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The Secret Of The Army Aeroplane
by [?]

“You are a German spy?” enquired Ray Raymond.

“No,” replied the bearded German in very good English, adding with marvellous coolness: “To what, pray, do we owe this unwarrantable intrusion?”

“To the fact that you are a spy who has been taking secret tracings of our Army aeroplane!” retorted my friend.

But the spy only laughed in open defiance.

“Well, there’s no law against it,” he replied.

“No,” retorted Ray grimly, “thanks to the stupidity of a crass Government, there is no law against it.”

“My God!” I said hoarsely, and my face went the colour of ashes.

“But my old friend Jacass–I mean Jacox–and I,” continued Ray Raymond, fixing the miserable spy with his eye, “have decided to take the law into our own hands. I have my revolver and my friend has his electric torch. Give me the tracings.”

“Gott–no!” cried the German spies in German. “Never, you English cur!”

But Ray had already extracted a letter from the elder man’s pocket, and was making for the door! I followed him. When we got back to our hotel he drew the letter from his pocket and eagerly examined it. I give here an exact copy of it, and I may state that when we sent it to His Majesty’s Minister for War he returned it without a word!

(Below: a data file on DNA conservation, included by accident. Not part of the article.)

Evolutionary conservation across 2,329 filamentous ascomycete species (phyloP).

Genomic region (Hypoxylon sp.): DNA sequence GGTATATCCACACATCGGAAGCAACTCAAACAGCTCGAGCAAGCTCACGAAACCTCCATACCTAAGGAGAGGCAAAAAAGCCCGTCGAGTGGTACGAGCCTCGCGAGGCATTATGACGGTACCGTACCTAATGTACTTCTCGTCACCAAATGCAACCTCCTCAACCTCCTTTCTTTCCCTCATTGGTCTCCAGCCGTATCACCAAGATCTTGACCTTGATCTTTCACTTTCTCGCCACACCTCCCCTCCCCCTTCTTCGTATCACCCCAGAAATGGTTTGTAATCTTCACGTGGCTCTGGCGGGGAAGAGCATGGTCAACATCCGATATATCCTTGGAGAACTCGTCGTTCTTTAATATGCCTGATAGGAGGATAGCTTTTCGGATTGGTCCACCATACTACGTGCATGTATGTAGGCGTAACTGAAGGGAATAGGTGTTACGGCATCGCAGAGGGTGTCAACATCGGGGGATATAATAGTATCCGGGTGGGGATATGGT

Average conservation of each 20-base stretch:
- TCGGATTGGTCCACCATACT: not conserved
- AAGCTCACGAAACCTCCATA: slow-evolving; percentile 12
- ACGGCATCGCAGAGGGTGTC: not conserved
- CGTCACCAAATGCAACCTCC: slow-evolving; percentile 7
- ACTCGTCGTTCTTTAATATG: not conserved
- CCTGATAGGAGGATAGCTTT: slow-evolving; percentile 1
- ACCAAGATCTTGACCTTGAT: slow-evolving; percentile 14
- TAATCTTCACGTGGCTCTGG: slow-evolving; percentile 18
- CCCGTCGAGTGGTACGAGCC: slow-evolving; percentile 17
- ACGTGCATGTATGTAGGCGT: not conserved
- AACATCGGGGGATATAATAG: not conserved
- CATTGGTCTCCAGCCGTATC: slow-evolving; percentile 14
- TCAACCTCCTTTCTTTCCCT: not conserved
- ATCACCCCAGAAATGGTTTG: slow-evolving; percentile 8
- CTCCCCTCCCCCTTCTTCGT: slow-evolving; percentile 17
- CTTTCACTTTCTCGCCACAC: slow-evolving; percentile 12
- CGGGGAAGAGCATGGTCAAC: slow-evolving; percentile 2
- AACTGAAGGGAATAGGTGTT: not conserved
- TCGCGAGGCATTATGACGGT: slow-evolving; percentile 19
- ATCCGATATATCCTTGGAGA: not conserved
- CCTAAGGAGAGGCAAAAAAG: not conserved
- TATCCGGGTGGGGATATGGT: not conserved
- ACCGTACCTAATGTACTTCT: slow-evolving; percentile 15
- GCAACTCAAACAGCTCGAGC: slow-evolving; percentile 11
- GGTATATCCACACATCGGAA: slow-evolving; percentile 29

DEAR SIR,–In reply to yours of the 29th ult. We beg to say that we can do you a good line in shaving brushes at the following wholesale prices:

Badger 70s. a gross. Pure Badger 75s. a gross. Real Badger 80s. a gross.

Awaiting your esteemed order, which we shall have pleasure in promptly executing,

We are, sir, Yours obediently, WILKINSON and ALLBUTT. MR. JAMES MACDONALD.”

That letter, innocent enough upon the face of it, contained dastardly instructions from the Chief of Police to a German spy! Read by the alphabetical code supplied to every German secret agent in England, it ran as follows:

(Phrase 1). "Discover without delay secret of new aeroplane."

(Phrase 2). “Forward particulars of best plan for blowing up

(1) Portsmouth Dockyard.
(2) Woolwich Arsenal.
(3) Albert Memorial.”

(Phrase 3). “Be careful of Jack Jacox. He carries
a revolver and an electric torch.”

“Ah!” said my friend grimly, “we were only just in time. Had we delayed longer, England might have knelt at the proud foot of a conqueror!”

“Ha!” I replied briefly.

Next morning we returned to the chambers which we shared together in London, and were joined by Vera Vallance, the pretty fair daughter of Admiral Sir Charles Vallance, to whom my old friend was engaged. And, as he stroked her hair affectionately, I realised thankfully that he and I had indeed been the instruments of Providence in foiling the plots of the German spies!